Die Kitty Die #1 Review
Story & Art by Fernando Ruiz & Dan Parent
Inks by Rich Koslowski & J. Bone
Colours by Glen Whitmore
Letters by Janice Chiang
Published by Chapterhouse Comics
Review by Billy Seguire
The cover of Die Kitty Die #1 promises wacky cartoon hijinks and mayhem with a comic book heroine rebelling against her murderous creator. One glimpse into the centre of this book tells you that’s exactly what you’re going to get, but it’s also so much more. Taking a daring plunge into metafiction, Die Kitty Die #1 delivers way more adult jokes and nods towards comics history than I was ever ready for, making this book of lighthearted, cheeky fun take on a whole new dimension for longtime comic fans that was instantly enjoyable to me. Much to its credit, Die Kitty Die is first and foremost a comic about comics and our community, and as such it totally lives up to its potential.
The world of Die Kitty Die exists in a Who Framed Roger Rabbit inspired reality where comic book characters live and work alongside their creators and readers in the real world. Characters are affected by their book’s storylines and sales, so they have a bit of a personal stake in what makes their series a success. The story focuses on Kitty, star of teen-witch comic She’s Kitty as she works through the malaise of starring in a book with slouching sales. Of course, the title Die Kitty Die also gives a little bit of a hint at her intended fate. In an attempt to gain publicity, her cutthroat publisher has a plot to kill off the real Kitty and reap in the profits. It may not technically be murder, but it’s enough to get Kitty rattled up.
Kitty herself is a modern riff on Sabrina the Teenage Witch, but there’s definitely more of an edge to the character depicted here. She’s a redhead, after all, and that’s comics code for trouble. In keeping with her exploitative She’s Kitty image, Kitty is oversexualised by both the supporting characters and art. She’s repeatedly in a state of undress, intentionally emphasising the adult nature of this book. There’s some commentary here on female comic characters and how they’re treated by their (often male) creators. While it could have been done in poor taste, there’s always a sense of Kitty either owning her own power or rolling her eyes at the artists in a knowing way that lets you know it’s okay. The fact that she has magic powers definitely helps out when it comes to power dynamics. There’s also a sense of freedom here in how both Ruiz and Parent interact with their world, and it definitely comes off more MAD Magazine than Archie Comics once you get into the swing of the material.
Both Dan Parent and Fernando Ruiz are clearly the perfect creative forces to drive Die Kitty Die forward. The first issue alone makes a statement and delivers the perfect tone to make this meta-comic as fun to read as it is. You can tell that there are ideas here that they haven’t been able to express before now working in more all-ages friendly environments, but those sensibilities also ensure an optimism that most adult deconstructive tales seem to disavow. Everything you see in Die Kitty Die #1 has been built from the ground up, and you can see in its construction a desire to use this story to vent frustrations at the industry, live out outlandish fantasies of storytelling, and even the chance to get a few zingers in that would fly over the heads of kids. It’s a completely different feeling from other books currently being released at Chapterhouse Comics, which is delightfully refreshing. The word “zany” very much applies to Die Kitty Die, and to see that descriptor work in a more adult-themed playground is vastly appealing.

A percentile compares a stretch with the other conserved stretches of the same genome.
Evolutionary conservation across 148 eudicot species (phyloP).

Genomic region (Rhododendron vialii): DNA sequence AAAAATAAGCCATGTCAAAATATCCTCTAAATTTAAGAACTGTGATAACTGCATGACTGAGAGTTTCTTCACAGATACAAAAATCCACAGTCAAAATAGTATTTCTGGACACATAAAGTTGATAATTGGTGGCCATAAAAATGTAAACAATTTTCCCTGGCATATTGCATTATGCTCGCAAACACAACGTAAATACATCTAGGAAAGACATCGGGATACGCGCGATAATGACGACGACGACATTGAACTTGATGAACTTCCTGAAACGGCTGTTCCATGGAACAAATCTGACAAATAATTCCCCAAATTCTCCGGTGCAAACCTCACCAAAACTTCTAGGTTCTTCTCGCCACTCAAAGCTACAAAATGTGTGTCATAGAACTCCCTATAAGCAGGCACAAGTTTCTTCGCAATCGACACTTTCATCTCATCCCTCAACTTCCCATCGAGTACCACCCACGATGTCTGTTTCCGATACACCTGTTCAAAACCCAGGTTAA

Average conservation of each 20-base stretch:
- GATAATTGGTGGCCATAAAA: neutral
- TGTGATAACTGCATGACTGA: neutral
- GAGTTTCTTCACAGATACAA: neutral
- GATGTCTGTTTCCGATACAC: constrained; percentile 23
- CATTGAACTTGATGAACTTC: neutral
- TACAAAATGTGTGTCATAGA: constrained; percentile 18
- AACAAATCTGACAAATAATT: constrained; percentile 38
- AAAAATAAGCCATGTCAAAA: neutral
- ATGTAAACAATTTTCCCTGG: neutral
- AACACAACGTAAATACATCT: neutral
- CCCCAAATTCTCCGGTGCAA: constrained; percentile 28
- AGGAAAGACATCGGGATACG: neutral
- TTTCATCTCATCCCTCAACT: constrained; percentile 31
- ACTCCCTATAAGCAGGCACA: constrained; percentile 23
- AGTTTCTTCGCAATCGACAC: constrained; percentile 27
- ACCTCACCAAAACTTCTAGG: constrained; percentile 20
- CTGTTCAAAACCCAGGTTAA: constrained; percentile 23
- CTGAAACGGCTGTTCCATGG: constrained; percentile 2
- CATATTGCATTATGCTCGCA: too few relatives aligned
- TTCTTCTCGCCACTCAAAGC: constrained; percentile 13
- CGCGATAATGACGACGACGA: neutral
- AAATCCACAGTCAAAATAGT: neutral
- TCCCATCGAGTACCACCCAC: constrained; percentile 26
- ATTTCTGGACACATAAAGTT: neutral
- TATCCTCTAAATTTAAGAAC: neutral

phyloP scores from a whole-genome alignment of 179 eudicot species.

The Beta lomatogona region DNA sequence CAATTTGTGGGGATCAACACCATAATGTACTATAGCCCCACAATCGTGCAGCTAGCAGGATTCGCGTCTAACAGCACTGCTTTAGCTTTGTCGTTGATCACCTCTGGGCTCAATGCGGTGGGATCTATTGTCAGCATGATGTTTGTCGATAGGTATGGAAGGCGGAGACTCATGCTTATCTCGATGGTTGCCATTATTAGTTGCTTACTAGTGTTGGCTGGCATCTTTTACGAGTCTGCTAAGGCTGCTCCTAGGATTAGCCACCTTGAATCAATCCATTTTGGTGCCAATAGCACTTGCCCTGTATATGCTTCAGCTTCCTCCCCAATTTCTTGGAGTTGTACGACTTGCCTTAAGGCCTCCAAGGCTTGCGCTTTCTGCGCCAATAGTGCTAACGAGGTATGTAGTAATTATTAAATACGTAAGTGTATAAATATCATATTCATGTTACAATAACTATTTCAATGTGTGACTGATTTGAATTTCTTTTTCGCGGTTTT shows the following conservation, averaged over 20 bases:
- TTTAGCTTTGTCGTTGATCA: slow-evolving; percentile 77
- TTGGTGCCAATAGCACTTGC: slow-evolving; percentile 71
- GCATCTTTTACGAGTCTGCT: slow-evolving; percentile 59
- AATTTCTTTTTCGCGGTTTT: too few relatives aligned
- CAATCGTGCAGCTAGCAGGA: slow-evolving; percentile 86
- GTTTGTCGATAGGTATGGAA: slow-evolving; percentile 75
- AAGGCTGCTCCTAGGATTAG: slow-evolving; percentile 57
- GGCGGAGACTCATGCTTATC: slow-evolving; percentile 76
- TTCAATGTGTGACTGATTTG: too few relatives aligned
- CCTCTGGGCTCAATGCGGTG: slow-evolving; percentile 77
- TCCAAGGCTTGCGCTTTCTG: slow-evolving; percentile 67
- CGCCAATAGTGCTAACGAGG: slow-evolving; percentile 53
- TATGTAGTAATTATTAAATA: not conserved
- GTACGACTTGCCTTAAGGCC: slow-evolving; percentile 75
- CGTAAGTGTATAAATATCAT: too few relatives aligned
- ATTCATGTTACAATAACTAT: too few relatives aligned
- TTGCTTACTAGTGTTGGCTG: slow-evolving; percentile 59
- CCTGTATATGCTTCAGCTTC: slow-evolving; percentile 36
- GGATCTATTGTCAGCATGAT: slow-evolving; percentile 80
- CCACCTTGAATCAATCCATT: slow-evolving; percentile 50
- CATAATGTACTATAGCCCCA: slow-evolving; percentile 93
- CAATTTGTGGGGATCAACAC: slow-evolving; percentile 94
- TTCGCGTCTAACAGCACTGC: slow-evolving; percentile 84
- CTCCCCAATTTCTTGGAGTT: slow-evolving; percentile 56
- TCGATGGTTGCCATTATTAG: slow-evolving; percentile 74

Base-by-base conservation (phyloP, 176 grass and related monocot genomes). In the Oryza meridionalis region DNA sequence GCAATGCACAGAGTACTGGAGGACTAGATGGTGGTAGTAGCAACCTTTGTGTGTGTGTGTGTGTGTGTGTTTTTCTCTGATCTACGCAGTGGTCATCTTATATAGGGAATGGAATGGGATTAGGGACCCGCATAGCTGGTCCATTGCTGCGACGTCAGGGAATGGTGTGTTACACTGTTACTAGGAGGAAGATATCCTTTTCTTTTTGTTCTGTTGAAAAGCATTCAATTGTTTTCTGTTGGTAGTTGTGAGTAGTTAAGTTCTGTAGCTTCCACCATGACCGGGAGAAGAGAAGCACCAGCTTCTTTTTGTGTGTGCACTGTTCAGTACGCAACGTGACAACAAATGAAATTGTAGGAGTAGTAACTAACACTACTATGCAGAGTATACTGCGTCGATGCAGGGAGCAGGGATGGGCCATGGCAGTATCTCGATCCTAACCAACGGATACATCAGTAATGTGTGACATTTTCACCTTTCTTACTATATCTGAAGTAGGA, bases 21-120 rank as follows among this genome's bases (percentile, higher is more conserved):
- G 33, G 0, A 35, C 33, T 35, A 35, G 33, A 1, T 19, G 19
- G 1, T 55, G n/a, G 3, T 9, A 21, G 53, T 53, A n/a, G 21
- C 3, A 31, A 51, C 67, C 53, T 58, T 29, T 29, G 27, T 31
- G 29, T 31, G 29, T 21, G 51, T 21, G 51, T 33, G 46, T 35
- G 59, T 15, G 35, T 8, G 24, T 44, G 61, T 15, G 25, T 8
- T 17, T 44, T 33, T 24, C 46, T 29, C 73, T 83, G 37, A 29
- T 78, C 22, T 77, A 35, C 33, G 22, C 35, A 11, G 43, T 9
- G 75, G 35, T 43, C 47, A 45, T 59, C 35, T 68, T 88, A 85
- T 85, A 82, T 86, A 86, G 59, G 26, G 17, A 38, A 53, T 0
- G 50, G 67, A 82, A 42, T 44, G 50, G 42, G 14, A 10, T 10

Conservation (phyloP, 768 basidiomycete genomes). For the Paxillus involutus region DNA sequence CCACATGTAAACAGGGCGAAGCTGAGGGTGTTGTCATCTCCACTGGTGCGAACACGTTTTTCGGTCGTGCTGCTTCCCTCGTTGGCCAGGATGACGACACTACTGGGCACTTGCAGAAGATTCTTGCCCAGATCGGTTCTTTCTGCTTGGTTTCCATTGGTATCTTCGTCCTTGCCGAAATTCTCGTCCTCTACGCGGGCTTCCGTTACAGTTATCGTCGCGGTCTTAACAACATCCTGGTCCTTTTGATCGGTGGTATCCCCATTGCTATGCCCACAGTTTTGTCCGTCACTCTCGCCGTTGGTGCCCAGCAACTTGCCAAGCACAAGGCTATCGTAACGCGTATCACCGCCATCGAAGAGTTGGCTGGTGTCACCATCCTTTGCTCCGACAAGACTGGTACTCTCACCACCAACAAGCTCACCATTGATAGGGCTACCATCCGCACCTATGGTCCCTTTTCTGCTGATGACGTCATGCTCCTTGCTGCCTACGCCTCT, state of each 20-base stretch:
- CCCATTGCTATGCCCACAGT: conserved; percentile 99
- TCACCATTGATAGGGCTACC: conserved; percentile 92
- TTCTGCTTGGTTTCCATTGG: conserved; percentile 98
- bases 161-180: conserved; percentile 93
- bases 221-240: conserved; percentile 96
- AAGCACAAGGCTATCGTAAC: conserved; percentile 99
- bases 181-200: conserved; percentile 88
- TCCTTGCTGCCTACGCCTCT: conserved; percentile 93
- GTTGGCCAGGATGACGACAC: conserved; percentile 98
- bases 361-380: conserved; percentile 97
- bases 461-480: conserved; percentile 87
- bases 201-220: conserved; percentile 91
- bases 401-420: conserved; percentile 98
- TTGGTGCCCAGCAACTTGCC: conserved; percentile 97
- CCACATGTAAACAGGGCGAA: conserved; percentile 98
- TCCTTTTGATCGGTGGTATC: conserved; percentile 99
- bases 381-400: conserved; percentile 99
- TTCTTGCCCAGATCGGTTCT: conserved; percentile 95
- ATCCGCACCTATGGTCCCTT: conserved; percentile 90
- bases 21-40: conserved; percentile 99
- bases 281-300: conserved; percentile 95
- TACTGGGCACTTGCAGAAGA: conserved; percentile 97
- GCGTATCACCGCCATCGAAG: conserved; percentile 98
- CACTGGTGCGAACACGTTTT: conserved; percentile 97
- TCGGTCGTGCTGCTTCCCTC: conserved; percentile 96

The art is perfect for the tone they’re hoping to achieve with this book. It looks modern and fresh while still retaining a connection with family friendly comics of the past. One of my favourite aspects of this book is simply the plethora of minor details that make just looking at this book an entertaining experience. I mean seriously, just look at all those comics in the background! I would read Iron Ghost in a heartbeat and Dippy the Dead Kid makes a huge impression on the plot of this issue. There’s tons of potential for future issues of Die Kitty Die to feature retro mini-comics in future issues in the style of old-time greats like Casper and Richie Rich.
Buy It. This is a different book than I initially expected upon picking it up for the first time. It’s far more adult and daring, with a retro flavoured look into comics history that really bolsters its appeal. The She’s Kitty opener and teases of more Dippy the Dead Kid to come are really fun diversions that make its world feel unique and alive. Although the lead character is audaciously sexualised through much of the book, it’s done with enough of a wink and respectful agency of the character that it’s not a problem area for me, though others may of course feel differently. Personally, I am completely sold on the meta thrill-ride of Die Kitty Die. This is the Who Framed Roger Rabbit of comics. Pick it up now.